Optical Performance Above the Price

Sell your customers on the top-end features many mid-priced optics boast.

Optical Performance Above the Price

Products that provide a high level of performance at a reasonable price are increasingly attractive. That’s a big reason why modern riflescopes in the middle of the pricing spectrum have become so popular. 

As a lifelong shooter and hunter, I know that compromising on the design, construction and optical quality of a riflescope is a case of pennywise and pound foolish. I am also privileged to own a vintage Remington Model 30 chambered in .30-06 that was built back around 1930, a rifle willed to me by an old friend and mentor, George Effenberger, an entrepreneur who fought as a Marine Corps staff sergeant at the Chosin reservoir during the Korean War. Every now and then I like to take this rifle to the woods as a way to honor my friend. 

I had a whitetail hunt scheduled for November 2020 in West Texas with Hargrove Hunts and wanted to replace the rifle’s ancient optic. I was looking for high quality at a working man’s price and selected a Trijicon Huron 3-9x40 with an old-school 1-inch tube and classic Duplex reticle, which was developed back in the 1960s. In addition to this model, 1-4x24, 2.5-10x40, and 3-12x40 versions are available, all with 30mm tubes. The Huron line is a great example of today’s mid-priced riflescope lines, optics that can be had for somewhere between $400-$750, and that are lightyears ahead of the top-end scopes of just a decade ago in terms of performance. It proved to be a wise selection.

History Lesson 

The first true riflescope appeared for public consumption back in 1844, when competitive shooter Morgan James was profiled in the book, The Improved American Rifle, with the scope and mount system he had designed. Snipers used scope-sighted rifles from our Civil War through the two world wars, but up until the early 1950s, optical quality was pretty mediocre and mounting systems suspect. Until Roy Weatherby began producing his Mark V rifle in 1957 without iron sights, people thought it foolish to have a rifle with no backup sighting system “for when the scope failed.” 

Today, of course, few sporting rifles outside MSRs and some lever and pump actions are built with iron sights. That’s because riflescopes have become so reliable that a failure is almost unheard of. My first scoped rifle was a pre-64 Model 70 Winchester chambered for .270 Win. It was topped with a Lyman Alaskan fixed-power 2.5X scope, with a thin crosshair and dot in the center of the reticle. My dad bought when he got out of the navy after WWII and killed some 50 southern California mule deer bucks with it. That was a state-of-the-art optic back then — but comparing it to the Huron is like comparing apples and oranges.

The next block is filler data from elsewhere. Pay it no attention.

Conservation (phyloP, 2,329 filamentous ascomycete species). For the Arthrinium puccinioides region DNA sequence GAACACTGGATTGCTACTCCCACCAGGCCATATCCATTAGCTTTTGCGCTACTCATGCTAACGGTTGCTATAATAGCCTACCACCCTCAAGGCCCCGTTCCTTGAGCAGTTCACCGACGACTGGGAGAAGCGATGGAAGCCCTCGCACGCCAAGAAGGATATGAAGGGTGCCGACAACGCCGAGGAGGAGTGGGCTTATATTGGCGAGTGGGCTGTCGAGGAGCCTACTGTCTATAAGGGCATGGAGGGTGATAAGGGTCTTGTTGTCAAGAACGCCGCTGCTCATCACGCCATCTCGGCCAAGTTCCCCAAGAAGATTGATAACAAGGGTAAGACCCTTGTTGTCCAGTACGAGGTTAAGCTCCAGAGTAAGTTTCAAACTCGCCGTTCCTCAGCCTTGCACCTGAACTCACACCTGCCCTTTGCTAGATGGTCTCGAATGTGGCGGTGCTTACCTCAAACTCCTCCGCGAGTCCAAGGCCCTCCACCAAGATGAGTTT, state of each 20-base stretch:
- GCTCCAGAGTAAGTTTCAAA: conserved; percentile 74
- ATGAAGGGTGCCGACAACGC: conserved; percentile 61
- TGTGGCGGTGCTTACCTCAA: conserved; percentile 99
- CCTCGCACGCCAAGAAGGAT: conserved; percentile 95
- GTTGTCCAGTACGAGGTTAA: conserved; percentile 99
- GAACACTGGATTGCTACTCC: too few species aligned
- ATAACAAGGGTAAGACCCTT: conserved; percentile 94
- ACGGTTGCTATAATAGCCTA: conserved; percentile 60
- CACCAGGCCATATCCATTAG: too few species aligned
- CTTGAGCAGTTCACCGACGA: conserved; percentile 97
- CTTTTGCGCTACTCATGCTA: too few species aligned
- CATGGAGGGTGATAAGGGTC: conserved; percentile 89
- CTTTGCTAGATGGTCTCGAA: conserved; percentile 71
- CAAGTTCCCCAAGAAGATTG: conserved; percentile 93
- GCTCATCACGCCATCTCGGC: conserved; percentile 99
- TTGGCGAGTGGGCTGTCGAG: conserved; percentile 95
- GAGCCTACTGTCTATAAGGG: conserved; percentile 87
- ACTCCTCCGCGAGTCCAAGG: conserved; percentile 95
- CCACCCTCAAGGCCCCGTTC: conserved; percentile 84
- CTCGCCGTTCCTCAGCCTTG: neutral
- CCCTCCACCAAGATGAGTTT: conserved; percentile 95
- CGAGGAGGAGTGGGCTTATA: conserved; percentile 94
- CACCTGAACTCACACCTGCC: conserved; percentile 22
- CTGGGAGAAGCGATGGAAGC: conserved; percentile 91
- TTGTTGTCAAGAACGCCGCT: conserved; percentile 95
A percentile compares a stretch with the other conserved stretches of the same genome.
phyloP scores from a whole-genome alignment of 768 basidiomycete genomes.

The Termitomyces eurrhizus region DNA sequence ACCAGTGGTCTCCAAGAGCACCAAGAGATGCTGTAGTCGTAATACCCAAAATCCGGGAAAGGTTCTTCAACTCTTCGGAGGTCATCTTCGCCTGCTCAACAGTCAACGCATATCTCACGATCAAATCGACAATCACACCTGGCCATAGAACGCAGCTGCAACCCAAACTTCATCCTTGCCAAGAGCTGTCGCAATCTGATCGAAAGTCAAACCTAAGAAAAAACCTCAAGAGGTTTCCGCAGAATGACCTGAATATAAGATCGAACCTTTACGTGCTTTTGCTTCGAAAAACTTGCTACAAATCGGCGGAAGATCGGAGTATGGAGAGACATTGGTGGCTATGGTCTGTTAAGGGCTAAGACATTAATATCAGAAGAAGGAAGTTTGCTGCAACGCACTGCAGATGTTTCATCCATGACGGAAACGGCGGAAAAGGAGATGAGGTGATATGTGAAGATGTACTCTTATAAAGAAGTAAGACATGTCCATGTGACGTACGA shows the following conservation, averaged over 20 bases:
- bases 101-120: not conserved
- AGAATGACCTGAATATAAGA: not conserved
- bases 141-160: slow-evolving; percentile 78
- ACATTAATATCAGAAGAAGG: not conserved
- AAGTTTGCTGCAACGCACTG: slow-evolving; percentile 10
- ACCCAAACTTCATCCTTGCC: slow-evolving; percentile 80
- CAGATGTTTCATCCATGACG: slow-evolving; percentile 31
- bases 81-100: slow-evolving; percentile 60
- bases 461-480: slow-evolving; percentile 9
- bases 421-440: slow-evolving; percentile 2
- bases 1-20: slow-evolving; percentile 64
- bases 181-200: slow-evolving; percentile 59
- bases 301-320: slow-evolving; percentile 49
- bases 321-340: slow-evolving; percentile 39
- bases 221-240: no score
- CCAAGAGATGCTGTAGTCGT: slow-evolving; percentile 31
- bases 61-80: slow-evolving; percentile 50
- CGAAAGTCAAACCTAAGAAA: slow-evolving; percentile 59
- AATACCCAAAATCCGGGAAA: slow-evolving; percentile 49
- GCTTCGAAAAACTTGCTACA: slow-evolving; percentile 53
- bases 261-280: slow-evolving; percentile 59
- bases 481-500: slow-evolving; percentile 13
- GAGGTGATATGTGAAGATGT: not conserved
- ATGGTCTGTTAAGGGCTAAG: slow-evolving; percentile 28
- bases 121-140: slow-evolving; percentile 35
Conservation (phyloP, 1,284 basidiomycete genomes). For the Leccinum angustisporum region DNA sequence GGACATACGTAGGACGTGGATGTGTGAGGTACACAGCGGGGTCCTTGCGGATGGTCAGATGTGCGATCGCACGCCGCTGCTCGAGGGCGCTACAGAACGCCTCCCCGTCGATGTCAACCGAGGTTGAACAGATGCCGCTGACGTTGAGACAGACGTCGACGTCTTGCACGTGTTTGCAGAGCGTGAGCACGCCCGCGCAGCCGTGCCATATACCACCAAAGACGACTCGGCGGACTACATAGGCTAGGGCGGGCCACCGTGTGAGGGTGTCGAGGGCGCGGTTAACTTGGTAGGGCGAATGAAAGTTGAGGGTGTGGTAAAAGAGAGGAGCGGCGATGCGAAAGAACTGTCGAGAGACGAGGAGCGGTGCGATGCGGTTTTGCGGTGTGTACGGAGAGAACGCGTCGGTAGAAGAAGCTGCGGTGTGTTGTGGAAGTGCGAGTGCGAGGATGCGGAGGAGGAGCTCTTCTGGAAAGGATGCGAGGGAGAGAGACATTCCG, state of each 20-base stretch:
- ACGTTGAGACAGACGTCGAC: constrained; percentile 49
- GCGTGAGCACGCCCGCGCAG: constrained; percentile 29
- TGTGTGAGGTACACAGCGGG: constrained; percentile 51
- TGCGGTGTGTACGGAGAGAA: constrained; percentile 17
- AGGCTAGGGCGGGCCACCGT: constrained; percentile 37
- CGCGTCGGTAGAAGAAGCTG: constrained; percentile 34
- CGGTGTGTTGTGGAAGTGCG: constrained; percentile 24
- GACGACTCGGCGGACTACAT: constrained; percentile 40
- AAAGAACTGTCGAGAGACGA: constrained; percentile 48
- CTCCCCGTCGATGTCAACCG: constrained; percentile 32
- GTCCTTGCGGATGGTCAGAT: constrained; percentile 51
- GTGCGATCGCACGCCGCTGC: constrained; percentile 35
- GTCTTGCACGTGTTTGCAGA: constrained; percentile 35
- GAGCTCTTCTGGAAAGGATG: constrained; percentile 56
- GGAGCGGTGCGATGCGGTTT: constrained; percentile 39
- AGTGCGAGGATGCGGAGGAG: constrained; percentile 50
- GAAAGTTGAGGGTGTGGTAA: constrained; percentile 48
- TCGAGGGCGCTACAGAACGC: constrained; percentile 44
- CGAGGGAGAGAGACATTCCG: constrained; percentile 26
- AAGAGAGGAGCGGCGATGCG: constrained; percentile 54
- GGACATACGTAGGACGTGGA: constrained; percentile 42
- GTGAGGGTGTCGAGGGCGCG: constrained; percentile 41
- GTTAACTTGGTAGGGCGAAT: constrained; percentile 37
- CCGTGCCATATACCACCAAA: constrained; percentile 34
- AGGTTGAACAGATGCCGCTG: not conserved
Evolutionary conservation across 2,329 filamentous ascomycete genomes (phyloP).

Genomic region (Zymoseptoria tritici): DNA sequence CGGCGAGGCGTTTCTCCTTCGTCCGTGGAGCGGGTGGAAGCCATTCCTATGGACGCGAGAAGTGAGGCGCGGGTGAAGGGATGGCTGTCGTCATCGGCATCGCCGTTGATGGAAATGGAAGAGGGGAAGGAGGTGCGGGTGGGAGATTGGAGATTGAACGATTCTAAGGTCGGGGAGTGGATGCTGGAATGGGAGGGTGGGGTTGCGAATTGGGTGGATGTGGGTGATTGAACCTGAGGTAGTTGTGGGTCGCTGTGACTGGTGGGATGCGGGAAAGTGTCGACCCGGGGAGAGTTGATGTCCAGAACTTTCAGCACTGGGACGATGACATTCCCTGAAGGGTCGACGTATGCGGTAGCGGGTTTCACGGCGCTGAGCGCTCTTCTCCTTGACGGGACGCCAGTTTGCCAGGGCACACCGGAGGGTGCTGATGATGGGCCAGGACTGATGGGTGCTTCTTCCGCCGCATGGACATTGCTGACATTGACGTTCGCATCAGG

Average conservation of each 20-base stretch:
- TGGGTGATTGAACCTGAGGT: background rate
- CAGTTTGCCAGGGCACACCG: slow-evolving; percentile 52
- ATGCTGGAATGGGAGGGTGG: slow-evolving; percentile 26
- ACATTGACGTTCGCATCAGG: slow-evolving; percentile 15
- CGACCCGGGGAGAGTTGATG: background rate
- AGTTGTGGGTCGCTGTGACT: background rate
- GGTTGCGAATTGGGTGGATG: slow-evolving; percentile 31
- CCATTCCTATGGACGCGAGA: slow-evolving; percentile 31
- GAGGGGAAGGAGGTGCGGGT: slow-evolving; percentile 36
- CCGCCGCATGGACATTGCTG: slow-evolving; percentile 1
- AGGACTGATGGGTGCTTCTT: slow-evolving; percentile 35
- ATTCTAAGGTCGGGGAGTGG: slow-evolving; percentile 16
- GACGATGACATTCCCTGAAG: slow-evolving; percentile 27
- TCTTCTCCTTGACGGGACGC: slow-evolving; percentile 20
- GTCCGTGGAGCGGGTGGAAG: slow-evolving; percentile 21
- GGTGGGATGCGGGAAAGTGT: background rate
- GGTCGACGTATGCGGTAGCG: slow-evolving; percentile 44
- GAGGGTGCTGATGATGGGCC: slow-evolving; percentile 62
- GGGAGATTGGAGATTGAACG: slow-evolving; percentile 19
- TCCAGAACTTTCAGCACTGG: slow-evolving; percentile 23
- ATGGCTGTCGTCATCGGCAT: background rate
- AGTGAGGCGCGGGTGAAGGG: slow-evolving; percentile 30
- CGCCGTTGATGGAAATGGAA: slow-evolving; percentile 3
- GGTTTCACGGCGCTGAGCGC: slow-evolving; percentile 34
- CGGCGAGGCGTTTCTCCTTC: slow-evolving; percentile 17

Progress in the optics industry moves at warp speed, for a host of reasons. The benefit for hunters and shooters is that today’s mid-priced scopes arguably give you similar performance and reliability found in scopes costing a whole lot more just a decade ago. Top-end scopes — those with huge tubes, oversized objective lenses, complex reticle systems, adjustable turret systems and price tags well over a grand — were inconceivable a generation ago, but for the average deer hunter, all those expensive bells and whistles really aren’t necessary for consistent success in the field.

Great Value 

Like a lot of modern inventions, change starts out at a glacial pace, then increases rapidly as both technology and an understanding of the product evolve. This is as true in riflescope development as anything else. 

Early scopes were of a single fixed power, with 4X soon becoming the most popular. Today, variable-power scopes rule because of their versatility. Though first developed in the 1950s, this technology did not become widely available on civilian optics until the 1990s. In the early 1970s, Don Burris of Redfield developed the first high-magnification scopes with internal adjustments. Weaver’s 1977 introduction of Micro-Trac adjustments — the first accurate internal windage and elevation adjustments — changed the game yet again. The point being, big changes occurred, but not quickly. 

More rapid advancements can be traced in no small measure to computers, which speed up the work of optical designers building new lens systems (riflescopes have eight different lenses in most cases) and tweaking scope size, weight and adjustment capabilities. Computer design also keeps costs down.

Another key factor is designing riflescopes to wring out the performance capabilities of today’s rifles. Today, except for a few hardcore backcountry hunters, shooters do not look at rifle weight as a bad thing anymore. Heavier rifles are the love of long-range and tactical shooters, and that means their optics and their mounting systems can also be bigger and heavier. This gives scope designers a lot more options to play with. Today skilled shooters routinely clang gongs — and sometimes animals — and distances out to 1,000 yards or more, which has spurred the development of higher top-end magnification, larger objective lenses, range-compensating reticles, lighted reticles, turret systems that mate to a rifle/load’s specific ballistics and allow the shooter to hold dead on regardless of the distance, and oversized scope tubes. Standard 1-inch tubes have given way, in many cases, to larger 30mm tubes, which are stronger and allow more latitude of adjustment. You can also find larger tubes, and objective lenses as large as 56mm. 

Improved out-of-the-box accuracy in moderately priced rifles and factory ammunition has helped push the top-end magnification of many modern scopes. Back in my early shooting days in the late 1960s, a three-shot, 100-yard group of 1 ½-inches was considered excellent; you had to handload to get a rifle to produce sub-MOA accuracy. Today, ½-inch MOA groups are not unusual using moderately-priced rifles and premium-type factory ammunition. To utilize this accuracy potential at extended distances, you need more magnification to be able to “aim small.” The old 3-9X variable has been replaced by scopes in the 3-12X, 4-14X, and 5-25X class, for example.